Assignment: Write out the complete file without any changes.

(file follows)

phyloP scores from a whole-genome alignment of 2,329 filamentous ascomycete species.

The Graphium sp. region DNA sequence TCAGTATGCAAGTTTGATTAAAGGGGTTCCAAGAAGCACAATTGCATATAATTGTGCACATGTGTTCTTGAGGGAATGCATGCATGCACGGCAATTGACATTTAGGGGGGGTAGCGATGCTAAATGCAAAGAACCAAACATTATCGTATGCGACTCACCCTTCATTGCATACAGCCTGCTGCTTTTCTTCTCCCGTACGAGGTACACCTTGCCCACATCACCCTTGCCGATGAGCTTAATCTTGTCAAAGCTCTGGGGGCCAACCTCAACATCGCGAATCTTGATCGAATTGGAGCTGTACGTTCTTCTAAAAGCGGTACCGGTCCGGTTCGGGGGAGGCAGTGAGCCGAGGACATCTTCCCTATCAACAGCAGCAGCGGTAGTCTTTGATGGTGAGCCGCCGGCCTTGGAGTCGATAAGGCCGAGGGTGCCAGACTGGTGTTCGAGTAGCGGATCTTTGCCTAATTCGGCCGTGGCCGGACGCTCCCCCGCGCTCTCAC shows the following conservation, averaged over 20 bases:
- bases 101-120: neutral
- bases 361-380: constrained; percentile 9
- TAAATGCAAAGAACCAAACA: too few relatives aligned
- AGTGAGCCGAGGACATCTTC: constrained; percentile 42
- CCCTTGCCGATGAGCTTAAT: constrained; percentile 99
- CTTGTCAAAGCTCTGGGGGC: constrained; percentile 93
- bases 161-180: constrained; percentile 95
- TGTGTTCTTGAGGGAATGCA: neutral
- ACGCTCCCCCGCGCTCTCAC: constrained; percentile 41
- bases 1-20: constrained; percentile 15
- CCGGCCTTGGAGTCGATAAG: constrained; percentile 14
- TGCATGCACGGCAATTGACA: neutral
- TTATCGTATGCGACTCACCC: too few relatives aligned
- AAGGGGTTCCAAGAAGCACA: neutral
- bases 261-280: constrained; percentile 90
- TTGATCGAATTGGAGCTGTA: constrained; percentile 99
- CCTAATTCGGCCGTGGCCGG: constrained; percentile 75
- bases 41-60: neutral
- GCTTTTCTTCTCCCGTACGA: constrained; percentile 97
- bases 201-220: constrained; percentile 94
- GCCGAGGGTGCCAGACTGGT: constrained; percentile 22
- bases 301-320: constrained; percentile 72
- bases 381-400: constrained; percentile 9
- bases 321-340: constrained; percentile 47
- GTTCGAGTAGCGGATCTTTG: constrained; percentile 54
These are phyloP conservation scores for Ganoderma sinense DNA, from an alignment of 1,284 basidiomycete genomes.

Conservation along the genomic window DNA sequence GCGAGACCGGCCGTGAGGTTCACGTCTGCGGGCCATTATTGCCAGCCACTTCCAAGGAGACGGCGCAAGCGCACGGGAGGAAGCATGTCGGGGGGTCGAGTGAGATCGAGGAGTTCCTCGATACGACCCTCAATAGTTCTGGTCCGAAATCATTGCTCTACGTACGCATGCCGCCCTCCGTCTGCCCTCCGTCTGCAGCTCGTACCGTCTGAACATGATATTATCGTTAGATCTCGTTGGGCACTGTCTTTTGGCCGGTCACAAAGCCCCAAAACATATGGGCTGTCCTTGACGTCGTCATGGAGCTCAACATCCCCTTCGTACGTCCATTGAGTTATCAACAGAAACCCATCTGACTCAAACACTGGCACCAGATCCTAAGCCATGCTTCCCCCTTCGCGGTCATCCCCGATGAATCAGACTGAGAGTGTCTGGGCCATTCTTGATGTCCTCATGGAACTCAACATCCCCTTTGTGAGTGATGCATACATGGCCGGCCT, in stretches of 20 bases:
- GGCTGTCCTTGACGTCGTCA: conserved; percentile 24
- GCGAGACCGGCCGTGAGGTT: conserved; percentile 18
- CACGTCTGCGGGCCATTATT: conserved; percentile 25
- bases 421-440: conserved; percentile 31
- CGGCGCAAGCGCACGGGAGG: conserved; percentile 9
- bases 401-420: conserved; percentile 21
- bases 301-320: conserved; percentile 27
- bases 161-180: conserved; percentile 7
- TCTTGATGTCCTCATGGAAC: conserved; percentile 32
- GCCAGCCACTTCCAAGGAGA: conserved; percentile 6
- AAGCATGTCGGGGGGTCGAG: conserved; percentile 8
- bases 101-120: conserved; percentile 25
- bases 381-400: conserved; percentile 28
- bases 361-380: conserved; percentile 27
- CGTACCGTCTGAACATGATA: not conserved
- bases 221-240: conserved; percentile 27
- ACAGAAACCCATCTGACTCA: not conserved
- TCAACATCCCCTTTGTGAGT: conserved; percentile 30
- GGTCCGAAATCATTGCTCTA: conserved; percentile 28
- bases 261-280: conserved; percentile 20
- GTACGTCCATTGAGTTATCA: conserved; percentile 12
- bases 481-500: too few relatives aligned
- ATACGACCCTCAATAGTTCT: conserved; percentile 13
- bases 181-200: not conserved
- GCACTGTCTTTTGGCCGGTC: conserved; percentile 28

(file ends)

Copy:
phyloP scores from a whole-genome alignment of 2,329 filamentous ascomycete species.

The Graphium sp. region DNA sequence TCAGTATGCAAGTTTGATTAAAGGGGTTCCAAGAAGCACAATTGCATATAATTGTGCACATGTGTTCTTGAGGGAATGCATGCATGCACGGCAATTGACATTTAGGGGGGGTAGCGATGCTAAATGCAAAGAACCAAACATTATCGTATGCGACTCACCCTTCATTGCATACAGCCTGCTGCTTTTCTTCTCCCGTACGAGGTACACCTTGCCCACATCACCCTTGCCGATGAGCTTAATCTTGTCAAAGCTCTGGGGGCCAACCTCAACATCGCGAATCTTGATCGAATTGGAGCTGTACGTTCTTCTAAAAGCGGTACCGGTCCGGTTCGGGGGAGGCAGTGAGCCGAGGACATCTTCCCTATCAACAGCAGCAGCGGTAGTCTTTGATGGTGAGCCGCCGGCCTTGGAGTCGATAAGGCCGAGGGTGCCAGACTGGTGTTCGAGTAGCGGATCTTTGCCTAATTCGGCCGTGGCCGGACGCTCCCCCGCGCTCTCAC shows the following conservation, averaged over 20 bases:
- bases 101-120: neutral
- bases 361-380: constrained; percentile 9
- TAAATGCAAAGAACCAAACA: too few relatives aligned
- AGTGAGCCGAGGACATCTTC: constrained; percentile 42
- CCCTTGCCGATGAGCTTAAT: constrained; percentile 99
- CTTGTCAAAGCTCTGGGGGC: constrained; percentile 93
- bases 161-180: constrained; percentile 95
- TGTGTTCTTGAGGGAATGCA: neutral
- ACGCTCCCCCGCGCTCTCAC: constrained; percentile 41
- bases 1-20: constrained; percentile 15
- CCGGCCTTGGAGTCGATAAG: constrained; percentile 14
- TGCATGCACGGCAATTGACA: neutral
- TTATCGTATGCGACTCACCC: too few relatives aligned
- AAGGGGTTCCAAGAAGCACA: neutral
- bases 261-280: constrained; percentile 90
- TTGATCGAATTGGAGCTGTA: constrained; percentile 99
- CCTAATTCGGCCGTGGCCGG: constrained; percentile 75
- bases 41-60: neutral
- GCTTTTCTTCTCCCGTACGA: constrained; percentile 97
- bases 201-220: constrained; percentile 94
- GCCGAGGGTGCCAGACTGGT: constrained; percentile 22
- bases 301-320: constrained; percentile 72
- bases 381-400: constrained; percentile 9
- bases 321-340: constrained; percentile 47
- GTTCGAGTAGCGGATCTTTG: constrained; percentile 54
These are phyloP conservation scores for Ganoderma sinense DNA, from an alignment of 1,284 basidiomycete genomes.

Conservation along the genomic window DNA sequence GCGAGACCGGCCGTGAGGTTCACGTCTGCGGGCCATTATTGCCAGCCACTTCCAAGGAGACGGCGCAAGCGCACGGGAGGAAGCATGTCGGGGGGTCGAGTGAGATCGAGGAGTTCCTCGATACGACCCTCAATAGTTCTGGTCCGAAATCATTGCTCTACGTACGCATGCCGCCCTCCGTCTGCCCTCCGTCTGCAGCTCGTACCGTCTGAACATGATATTATCGTTAGATCTCGTTGGGCACTGTCTTTTGGCCGGTCACAAAGCCCCAAAACATATGGGCTGTCCTTGACGTCGTCATGGAGCTCAACATCCCCTTCGTACGTCCATTGAGTTATCAACAGAAACCCATCTGACTCAAACACTGGCACCAGATCCTAAGCCATGCTTCCCCCTTCGCGGTCATCCCCGATGAATCAGACTGAGAGTGTCTGGGCCATTCTTGATGTCCTCATGGAACTCAACATCCCCTTTGTGAGTGATGCATACATGGCCGGCCT, in stretches of 20 bases:
- GGCTGTCCTTGACGTCGTCA: conserved; percentile 24
- GCGAGACCGGCCGTGAGGTT: conserved; percentile 18
- CACGTCTGCGGGCCATTATT: conserved; percentile 25
- bases 421-440: conserved; percentile 31
- CGGCGCAAGCGCACGGGAGG: conserved; percentile 9
- bases 401-420: conserved; percentile 21
- bases 301-320: conserved; percentile 27
- bases 161-180: conserved; percentile 7
- TCTTGATGTCCTCATGGAAC: conserved; percentile 32
- GCCAGCCACTTCCAAGGAGA: conserved; percentile 6
- AAGCATGTCGGGGGGTCGAG: conserved; percentile 8
- bases 101-120: conserved; percentile 25
- bases 381-400: conserved; percentile 28
- bases 361-380: conserved; percentile 27
- CGTACCGTCTGAACATGATA: not conserved
- bases 221-240: conserved; percentile 27
- ACAGAAACCCATCTGACTCA: not conserved
- TCAACATCCCCTTTGTGAGT: conserved; percentile 30
- GGTCCGAAATCATTGCTCTA: conserved; percentile 28
- bases 261-280: conserved; percentile 20
- GTACGTCCATTGAGTTATCA: conserved; percentile 12
- bases 481-500: too few relatives aligned
- ATACGACCCTCAATAGTTCT: conserved; percentile 13
- bases 181-200: not conserved
- GCACTGTCTTTTGGCCGGTC: conserved; percentile 28